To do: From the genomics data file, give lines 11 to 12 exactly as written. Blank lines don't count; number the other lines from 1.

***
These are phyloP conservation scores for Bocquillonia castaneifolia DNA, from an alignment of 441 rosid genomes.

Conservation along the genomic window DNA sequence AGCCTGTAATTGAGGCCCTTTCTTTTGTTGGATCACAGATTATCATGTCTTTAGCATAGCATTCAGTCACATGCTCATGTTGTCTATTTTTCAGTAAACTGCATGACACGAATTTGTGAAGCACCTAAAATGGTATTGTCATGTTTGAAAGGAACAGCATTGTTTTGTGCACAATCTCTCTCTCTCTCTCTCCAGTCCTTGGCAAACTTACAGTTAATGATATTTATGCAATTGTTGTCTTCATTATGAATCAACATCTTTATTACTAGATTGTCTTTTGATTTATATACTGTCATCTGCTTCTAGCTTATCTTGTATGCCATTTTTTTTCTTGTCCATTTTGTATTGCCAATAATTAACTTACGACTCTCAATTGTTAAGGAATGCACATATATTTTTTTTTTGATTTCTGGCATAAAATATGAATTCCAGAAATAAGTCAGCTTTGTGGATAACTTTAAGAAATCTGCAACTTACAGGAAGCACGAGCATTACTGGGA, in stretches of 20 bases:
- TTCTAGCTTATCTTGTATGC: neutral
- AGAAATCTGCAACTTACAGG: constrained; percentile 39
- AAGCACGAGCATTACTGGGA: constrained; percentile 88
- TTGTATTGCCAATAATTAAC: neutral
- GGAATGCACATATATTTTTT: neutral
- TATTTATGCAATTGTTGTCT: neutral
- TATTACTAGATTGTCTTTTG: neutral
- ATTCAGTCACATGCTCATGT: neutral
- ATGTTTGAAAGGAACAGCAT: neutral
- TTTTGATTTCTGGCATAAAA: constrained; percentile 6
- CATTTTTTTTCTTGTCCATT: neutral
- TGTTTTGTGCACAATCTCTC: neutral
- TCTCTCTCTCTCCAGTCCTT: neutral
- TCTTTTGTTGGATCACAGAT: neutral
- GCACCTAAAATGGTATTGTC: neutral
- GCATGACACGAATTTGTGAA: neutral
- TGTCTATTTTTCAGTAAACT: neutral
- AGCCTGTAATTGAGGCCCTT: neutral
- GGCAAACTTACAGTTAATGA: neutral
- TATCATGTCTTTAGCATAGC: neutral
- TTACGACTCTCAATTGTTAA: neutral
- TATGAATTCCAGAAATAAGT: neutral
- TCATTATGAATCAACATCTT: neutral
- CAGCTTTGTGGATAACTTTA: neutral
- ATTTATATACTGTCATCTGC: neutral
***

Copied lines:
- ATGTTTGAAAGGAACAGCAT: neutral
- TTTTGATTTCTGGCATAAAA: constrained; percentile 6